Wheels of Progress
In over twenty years of pastoring, I have not known the church to be on the “cutting edge” of culture. There may be an argument about some mega-churches focusing on innovation, but for the majority of churches, the wheels of progress move quite slowly. The statements of “We’ve never done it that way before…” and a fear of upsetting people, tend to keep churches from moving too quickly or too far out of their comfort zones.
The propensity to move slowly causes some to look to the business world to get ideas, processes, and inspirations. For years I hated this. “The church isn’t a business,” I would argue, quite smugly I might add. I never considered that both businesses and churches are organizations made up of people. Viewing the church as an organization causes me to wonder; would methods businesses use to effectively mobilize people for a common purpose work in churches? As I continue to see the church, especially my beloved United Methodist Church, slowly decline under cultural tendencies, and how some businesses not only address cultural trends in a way that is effective but thrive, I am convinced that it is time to explore whether any of their methodologies can help churches move forward in God’s mission.
Deja Vu Once Again
Have you ever felt like this?
“Consider the challenges of the 21st century enterprise: things change too fast for one individual to know how to best respond; there are many explanations for any event, and multiple perspectives are needed to understand what that event means and decide what to do; a pipeline of future leaders is essential…”
I know I have! I resonate with that quote. Actually, I resonate with the whole article (more on the article below). I even wrote something similar in Experiences in Transformational Leadership. In my article, I bemoaned how quickly everything changes, making adaptation difficult. Maybe you have similar feelings. You are working longer, harder, and have to know more than ever before. Technological advances help us find information in an instant, but with Facebook, Twitter, Email, text messages, and other technological tools that we have to learn and use, life becomes overwhelming.
Sharing is Nice
The article goes on to say:
“No wonder organizations today are drawn to the benefit of leadership that is shared, rather than concentrated in a single, charismatic individual. Regardless of the exact organizational structure or what it’s called, the times seem to call for leaders who can be first among equals.”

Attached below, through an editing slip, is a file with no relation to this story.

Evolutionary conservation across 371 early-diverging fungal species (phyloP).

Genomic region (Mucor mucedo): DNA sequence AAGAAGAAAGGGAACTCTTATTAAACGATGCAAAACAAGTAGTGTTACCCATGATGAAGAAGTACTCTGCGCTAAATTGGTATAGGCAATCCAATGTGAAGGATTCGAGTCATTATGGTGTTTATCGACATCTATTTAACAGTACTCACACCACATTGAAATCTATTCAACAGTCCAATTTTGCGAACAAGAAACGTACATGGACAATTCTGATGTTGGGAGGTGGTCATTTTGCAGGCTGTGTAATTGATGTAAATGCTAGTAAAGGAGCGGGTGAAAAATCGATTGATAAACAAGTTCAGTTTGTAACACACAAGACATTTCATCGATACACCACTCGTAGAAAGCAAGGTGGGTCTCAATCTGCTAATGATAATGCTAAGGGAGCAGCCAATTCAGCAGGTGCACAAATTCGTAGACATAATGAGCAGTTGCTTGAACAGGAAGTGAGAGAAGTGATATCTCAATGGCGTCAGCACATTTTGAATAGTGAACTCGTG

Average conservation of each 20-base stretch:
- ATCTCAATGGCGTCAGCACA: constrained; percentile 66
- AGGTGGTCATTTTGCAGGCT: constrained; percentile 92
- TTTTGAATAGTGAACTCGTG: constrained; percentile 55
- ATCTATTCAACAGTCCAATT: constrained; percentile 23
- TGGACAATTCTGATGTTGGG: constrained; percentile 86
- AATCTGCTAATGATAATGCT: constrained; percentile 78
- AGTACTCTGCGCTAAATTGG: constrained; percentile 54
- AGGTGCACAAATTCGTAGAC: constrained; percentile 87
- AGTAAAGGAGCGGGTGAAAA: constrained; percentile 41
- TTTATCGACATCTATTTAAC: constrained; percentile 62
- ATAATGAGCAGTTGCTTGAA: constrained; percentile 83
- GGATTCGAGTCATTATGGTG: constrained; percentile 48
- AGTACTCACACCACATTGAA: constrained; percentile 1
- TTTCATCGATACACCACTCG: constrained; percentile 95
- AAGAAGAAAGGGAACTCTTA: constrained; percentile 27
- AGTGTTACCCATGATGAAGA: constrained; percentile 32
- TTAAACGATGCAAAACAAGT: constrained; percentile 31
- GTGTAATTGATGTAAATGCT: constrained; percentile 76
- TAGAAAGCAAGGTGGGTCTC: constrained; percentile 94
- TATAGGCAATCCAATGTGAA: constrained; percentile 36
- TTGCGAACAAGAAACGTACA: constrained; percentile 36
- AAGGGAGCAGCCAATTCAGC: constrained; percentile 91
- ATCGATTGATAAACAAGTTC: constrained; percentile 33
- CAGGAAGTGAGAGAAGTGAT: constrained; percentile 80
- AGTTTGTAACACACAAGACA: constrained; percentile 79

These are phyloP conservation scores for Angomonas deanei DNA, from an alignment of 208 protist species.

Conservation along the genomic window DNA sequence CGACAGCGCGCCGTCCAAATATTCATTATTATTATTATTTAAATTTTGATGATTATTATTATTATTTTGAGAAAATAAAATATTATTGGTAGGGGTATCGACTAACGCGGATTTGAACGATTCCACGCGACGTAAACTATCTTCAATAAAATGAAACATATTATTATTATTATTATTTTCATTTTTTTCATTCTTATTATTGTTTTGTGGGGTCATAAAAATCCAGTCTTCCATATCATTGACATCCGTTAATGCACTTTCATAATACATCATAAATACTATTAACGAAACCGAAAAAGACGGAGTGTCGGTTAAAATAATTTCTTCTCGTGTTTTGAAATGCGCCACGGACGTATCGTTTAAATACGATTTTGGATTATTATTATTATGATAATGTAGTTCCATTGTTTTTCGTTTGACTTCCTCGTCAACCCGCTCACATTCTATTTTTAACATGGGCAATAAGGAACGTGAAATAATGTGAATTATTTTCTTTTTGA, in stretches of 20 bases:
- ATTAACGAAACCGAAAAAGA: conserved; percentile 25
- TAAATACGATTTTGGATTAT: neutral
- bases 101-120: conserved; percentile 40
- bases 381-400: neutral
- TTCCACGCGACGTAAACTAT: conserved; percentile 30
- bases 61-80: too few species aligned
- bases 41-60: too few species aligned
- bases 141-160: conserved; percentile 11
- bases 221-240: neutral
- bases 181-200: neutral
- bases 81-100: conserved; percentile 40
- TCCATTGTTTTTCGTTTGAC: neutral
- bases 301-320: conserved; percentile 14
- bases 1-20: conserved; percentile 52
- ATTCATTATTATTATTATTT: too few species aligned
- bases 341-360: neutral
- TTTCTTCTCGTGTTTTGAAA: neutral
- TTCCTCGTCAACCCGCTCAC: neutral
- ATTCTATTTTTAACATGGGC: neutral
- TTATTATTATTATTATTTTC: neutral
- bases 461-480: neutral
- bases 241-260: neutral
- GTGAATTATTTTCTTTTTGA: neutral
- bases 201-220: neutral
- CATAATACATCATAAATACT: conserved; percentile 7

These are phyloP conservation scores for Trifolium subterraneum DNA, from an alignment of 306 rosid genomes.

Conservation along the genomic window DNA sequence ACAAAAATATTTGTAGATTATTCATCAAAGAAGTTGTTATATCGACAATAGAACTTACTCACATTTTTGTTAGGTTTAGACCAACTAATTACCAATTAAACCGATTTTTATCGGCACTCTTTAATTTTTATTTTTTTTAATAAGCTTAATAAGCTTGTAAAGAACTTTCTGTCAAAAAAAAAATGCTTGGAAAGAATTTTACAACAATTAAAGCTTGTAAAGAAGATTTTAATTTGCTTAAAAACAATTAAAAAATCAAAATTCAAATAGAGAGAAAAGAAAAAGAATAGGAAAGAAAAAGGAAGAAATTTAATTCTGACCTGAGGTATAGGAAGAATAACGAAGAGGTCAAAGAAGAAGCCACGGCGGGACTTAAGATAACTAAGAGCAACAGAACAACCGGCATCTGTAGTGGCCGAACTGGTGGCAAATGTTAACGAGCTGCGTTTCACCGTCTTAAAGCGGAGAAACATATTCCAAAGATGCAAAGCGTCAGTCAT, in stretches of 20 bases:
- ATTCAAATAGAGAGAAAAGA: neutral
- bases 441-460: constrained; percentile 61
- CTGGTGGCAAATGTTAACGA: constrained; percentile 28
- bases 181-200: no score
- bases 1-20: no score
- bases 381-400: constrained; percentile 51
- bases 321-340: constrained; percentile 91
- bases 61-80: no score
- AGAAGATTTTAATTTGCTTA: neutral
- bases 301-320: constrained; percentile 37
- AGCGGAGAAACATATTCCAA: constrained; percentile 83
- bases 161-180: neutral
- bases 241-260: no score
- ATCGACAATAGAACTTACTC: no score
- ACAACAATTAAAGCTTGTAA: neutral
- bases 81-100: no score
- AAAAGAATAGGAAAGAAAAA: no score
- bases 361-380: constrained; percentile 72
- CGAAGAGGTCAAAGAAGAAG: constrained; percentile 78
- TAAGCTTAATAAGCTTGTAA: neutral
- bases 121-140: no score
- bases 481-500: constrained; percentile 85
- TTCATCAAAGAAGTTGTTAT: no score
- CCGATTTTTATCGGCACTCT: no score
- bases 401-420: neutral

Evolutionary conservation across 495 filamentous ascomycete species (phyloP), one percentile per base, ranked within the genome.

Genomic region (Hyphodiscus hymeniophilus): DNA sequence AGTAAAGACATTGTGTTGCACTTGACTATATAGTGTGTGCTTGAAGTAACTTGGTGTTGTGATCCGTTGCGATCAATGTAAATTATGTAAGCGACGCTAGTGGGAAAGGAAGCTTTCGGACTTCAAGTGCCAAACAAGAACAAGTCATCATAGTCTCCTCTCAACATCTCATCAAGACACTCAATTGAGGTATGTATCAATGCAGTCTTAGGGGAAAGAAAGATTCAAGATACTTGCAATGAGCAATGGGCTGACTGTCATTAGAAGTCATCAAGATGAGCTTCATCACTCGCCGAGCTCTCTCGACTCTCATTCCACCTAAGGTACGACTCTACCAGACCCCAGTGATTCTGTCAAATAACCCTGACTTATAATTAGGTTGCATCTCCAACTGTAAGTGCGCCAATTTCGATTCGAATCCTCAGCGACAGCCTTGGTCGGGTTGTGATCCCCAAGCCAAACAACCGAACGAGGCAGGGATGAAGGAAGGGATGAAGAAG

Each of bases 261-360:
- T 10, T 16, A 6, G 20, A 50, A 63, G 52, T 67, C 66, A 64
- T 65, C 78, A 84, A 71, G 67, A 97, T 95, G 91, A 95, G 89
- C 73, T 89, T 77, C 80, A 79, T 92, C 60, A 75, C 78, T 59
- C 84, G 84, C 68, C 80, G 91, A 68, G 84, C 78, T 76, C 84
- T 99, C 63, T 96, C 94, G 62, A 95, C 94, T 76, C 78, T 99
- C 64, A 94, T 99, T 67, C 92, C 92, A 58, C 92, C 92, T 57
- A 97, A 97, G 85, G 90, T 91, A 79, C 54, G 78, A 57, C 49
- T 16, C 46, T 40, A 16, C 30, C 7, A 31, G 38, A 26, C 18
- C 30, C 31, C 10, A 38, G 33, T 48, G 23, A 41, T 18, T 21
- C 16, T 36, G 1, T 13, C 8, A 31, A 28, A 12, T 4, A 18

I could say the same thing for the church! Yet, this article wasn’t in Christianity Today, or Relevant Magazine. No, this article came from Harvard Business Review. Amazing.
Learning to Share
In the 21st Century, we must learn to approach leadership differently. If you are interested in the concept of shared or decentralized leadership, check out the article. I like the little twist when they write, “…leaders who can be first among equals.” The concept “first among equals” puts a bit of a spin on decentralized leadership where everyone is equal. Kaiser argues, in “Winning on Purpose”, that effective teams have someone in the lead. Someone, as Kaiser maintains, must be held accountable and it isn’t possible to hold groups accountable. Having a leader, however, does not necessarily mean others are unimportant or don’t have influence. Sharing leadership is one way to maximize the gifts and graces of those in the church. As the article explains, “things change too fast for one individual to know how best to respond…”
The article also states:
“This is more than delegation. It has to do with a team sharing a sense of purpose and responsibility for the overall leadership of the company. Different people may spearhead different aspects of the team’s work, but everyone is in charge, always.”
Shared values, purpose, and alignment of values and purpose, are topics that I plan on exploring on this blog since they are vital to flourish in the 21st Century. A new day has dawned,…well…actually a new day dawned quite a few years ago. The time has come for church leaders to embrace new leadership styles and develop leaders who move the mission forward.
Will shared leadership work in the church? What do you think it would look like? Are business methods even appropriate for churches? Is leadership overvalued in our culture? Leave a comment below.
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